The documentary takes this original failure to its favor and constructs a sort of mirror portrait, between the filmmaker and Santiago, a man of modest origins who dreams of being part of the French nobility, listens to Vivaldi all the time and has written nearly 25.000 unpublished papers about the European aristocracy.
The film is composed on the raw footage and dismissed takes from Salles’s filming in 1992, which has a taste of seeing a “Making Of”, a sort of cinematic fissure from which emerges an essay on the limits of artistic representation.
The Maysles brothers get into the house of Edith Ewing Bouvier and her daughter Edith Bouvier – known as Big Edie and Little Edie respectively – to film the quotidian and chaotic coexistence between these two eccentric women.
They had lived together in the house for over 50 years and at the time of the filming the house was in dangerous decay, deprived of running water, with an infestation of fleas and an there was an army of cats living in it.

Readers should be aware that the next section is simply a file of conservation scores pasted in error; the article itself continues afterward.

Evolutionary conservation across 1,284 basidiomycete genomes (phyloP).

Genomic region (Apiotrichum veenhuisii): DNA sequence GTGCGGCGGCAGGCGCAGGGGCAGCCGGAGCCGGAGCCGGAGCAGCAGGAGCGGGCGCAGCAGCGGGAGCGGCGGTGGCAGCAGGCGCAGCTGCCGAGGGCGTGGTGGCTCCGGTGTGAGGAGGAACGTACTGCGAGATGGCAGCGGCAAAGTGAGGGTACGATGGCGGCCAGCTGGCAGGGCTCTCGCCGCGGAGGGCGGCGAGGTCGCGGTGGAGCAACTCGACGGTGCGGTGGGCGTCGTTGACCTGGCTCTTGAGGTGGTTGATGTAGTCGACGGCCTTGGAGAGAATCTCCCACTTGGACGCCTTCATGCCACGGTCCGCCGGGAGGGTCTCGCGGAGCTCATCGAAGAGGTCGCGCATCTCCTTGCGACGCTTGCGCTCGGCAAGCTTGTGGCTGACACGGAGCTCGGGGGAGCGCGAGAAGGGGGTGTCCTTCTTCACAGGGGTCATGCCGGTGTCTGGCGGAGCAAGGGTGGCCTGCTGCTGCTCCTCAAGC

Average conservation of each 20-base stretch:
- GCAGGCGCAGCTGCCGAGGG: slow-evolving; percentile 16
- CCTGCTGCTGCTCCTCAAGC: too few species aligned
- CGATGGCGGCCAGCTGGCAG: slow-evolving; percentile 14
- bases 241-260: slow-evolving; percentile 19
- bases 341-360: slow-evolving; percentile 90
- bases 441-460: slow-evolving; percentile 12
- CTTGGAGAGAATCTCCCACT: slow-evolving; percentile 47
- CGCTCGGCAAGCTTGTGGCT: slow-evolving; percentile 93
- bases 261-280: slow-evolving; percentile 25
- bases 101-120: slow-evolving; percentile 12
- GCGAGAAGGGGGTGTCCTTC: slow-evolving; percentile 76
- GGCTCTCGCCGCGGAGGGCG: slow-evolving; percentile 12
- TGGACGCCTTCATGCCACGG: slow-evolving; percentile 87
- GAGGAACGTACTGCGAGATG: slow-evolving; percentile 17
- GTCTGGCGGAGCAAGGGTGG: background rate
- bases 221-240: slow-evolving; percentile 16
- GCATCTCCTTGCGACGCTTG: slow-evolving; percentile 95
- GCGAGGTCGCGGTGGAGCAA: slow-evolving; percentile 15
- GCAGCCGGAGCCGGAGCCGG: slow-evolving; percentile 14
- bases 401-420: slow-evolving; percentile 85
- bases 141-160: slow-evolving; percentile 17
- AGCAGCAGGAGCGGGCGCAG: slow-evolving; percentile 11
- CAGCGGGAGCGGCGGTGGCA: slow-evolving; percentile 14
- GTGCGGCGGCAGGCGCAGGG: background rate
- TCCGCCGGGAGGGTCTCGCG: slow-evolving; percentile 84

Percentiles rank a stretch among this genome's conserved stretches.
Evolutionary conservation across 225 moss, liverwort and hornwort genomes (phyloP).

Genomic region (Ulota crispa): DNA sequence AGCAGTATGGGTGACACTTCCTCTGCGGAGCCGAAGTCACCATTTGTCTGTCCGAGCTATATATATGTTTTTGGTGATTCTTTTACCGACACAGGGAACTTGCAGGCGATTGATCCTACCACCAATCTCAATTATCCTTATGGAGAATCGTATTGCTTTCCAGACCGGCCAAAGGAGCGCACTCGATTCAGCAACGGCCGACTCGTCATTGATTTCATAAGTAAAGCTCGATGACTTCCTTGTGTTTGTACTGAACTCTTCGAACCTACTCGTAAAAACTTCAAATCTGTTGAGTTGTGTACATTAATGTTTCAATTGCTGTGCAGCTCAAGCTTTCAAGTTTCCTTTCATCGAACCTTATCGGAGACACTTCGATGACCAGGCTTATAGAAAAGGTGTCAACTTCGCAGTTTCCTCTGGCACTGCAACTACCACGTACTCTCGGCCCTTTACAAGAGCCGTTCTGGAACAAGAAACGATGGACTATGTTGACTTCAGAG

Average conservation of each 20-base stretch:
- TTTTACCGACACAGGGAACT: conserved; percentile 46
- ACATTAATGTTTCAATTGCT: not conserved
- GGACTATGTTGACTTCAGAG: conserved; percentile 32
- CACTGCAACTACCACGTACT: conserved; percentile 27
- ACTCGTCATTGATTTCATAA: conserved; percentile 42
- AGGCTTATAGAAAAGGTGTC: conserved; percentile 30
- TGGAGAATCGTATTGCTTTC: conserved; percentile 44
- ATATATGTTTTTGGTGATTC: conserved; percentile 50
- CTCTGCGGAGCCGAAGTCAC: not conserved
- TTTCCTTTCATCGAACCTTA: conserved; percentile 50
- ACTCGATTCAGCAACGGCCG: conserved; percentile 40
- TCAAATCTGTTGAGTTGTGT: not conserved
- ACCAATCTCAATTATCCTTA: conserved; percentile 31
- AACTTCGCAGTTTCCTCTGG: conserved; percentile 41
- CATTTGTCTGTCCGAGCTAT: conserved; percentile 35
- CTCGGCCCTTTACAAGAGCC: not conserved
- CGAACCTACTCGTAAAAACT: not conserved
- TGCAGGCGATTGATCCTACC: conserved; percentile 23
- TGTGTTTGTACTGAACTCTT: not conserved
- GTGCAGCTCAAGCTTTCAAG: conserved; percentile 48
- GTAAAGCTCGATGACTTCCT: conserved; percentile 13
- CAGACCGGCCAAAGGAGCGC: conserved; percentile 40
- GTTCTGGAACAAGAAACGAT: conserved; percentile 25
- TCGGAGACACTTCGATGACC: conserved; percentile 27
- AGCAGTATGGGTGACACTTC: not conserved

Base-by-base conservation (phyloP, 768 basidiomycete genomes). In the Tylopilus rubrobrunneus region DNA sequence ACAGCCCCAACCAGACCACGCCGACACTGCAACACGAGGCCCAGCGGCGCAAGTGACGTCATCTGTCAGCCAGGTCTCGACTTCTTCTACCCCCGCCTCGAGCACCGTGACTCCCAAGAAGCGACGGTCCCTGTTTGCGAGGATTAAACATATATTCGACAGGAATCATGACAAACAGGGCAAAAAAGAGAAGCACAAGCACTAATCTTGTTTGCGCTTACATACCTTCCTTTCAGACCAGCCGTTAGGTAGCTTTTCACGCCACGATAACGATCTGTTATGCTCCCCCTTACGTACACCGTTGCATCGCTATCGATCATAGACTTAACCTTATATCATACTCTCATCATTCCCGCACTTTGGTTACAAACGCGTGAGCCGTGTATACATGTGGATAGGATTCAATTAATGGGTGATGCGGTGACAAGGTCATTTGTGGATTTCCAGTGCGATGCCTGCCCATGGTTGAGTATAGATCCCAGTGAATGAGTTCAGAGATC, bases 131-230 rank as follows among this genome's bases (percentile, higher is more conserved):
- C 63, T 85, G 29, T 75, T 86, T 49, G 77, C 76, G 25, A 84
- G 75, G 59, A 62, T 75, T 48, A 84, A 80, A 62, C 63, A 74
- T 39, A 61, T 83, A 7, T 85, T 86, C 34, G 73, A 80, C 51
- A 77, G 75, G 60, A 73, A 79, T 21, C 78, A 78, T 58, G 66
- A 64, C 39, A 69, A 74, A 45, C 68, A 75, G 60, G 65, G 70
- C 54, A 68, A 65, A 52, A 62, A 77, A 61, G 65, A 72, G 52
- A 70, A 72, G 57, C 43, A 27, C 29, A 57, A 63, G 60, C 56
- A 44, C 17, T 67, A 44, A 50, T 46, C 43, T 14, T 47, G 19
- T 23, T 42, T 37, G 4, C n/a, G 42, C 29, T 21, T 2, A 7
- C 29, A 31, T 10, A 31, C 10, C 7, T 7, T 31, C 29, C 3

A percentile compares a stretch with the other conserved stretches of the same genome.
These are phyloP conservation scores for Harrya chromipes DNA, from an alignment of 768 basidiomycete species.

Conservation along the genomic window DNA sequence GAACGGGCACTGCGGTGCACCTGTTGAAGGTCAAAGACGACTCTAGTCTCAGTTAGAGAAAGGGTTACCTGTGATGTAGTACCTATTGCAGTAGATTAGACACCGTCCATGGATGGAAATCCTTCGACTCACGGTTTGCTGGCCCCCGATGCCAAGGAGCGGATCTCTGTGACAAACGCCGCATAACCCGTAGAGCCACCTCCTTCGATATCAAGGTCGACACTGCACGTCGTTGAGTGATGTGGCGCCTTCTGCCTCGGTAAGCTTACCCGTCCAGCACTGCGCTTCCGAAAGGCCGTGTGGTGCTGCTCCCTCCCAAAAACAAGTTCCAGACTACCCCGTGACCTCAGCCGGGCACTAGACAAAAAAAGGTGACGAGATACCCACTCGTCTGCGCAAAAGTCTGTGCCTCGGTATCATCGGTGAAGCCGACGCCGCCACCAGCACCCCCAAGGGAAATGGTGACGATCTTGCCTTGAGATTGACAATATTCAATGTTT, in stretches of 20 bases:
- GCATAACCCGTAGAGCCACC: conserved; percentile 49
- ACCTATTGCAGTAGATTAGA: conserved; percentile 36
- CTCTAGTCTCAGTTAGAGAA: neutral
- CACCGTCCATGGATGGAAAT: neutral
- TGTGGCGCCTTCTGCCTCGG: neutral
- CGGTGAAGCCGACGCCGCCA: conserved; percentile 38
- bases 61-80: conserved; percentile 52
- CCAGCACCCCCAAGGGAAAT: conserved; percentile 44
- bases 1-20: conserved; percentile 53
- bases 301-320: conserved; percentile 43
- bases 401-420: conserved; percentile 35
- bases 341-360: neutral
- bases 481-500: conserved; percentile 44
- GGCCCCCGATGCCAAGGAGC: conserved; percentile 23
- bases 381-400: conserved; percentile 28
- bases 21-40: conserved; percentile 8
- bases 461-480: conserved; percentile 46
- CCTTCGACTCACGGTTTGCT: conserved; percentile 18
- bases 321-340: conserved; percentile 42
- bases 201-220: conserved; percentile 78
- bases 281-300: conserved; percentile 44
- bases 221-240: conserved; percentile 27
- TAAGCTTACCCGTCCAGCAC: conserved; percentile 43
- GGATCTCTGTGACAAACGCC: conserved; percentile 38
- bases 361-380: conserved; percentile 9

The Maysles read an article in the New York Magazine about these decadent women who were still surviving in those conditions and got permission to make a documentary about them. Premiered at the Cannes Film Festival in 1976, this memorable documentary is filmed in the direct cinema style that characterizes the brothers.
How to film the intimacy of an agony? The thin line about respect and victimization has been always the milestone of documentary filmmaking, the genre with the greatest commitment to real people and real situations.
Filmmaker Julia Panasenko provides us with a beautiful example of sensitive storytelling when approaching Svetlana Donskova’s last days of life. Svetlana suffers from a disease that consumes her health progressively.
The gravitating memory of an ex-couple and the intermittent presence of her mother, with whom she has a love-repulsion relationship, become a difficult dilemma to handle in these grey days.
Until the last frame, Outro makes us value every second we are alive and interrogate us as to why a journey towards death cannot be one of redemption and emotional renewal.